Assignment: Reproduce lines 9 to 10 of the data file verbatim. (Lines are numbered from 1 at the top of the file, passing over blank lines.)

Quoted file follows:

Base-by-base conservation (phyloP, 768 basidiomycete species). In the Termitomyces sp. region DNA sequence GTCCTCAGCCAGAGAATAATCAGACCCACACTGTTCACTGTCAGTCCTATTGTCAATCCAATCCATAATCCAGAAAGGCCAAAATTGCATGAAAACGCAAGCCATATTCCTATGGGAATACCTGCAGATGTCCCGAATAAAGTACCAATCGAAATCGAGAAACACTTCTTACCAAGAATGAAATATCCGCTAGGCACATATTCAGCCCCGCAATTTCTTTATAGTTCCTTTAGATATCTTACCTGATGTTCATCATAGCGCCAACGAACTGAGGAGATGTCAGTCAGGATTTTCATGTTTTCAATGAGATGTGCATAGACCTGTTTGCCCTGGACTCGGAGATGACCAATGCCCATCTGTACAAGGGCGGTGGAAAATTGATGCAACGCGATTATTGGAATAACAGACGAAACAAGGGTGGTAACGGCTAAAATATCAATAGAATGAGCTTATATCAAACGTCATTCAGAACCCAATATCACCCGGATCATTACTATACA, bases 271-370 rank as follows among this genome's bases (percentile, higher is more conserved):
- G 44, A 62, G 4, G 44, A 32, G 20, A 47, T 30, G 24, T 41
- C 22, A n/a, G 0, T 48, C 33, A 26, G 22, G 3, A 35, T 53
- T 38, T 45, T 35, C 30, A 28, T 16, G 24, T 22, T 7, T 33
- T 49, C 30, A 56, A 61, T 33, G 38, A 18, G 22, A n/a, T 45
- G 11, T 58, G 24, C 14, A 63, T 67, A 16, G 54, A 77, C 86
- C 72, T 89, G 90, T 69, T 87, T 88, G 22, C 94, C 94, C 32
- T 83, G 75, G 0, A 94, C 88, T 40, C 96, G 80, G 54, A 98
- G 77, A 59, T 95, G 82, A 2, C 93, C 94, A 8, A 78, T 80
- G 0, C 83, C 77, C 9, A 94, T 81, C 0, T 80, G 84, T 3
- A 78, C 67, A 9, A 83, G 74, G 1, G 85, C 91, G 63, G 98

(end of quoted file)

- G 77, A 59, T 95, G 82, A 2, C 93, C 94, A 8, A 78, T 80
- G 0, C 83, C 77, C 9, A 94, T 81, C 0, T 80, G 84, T 3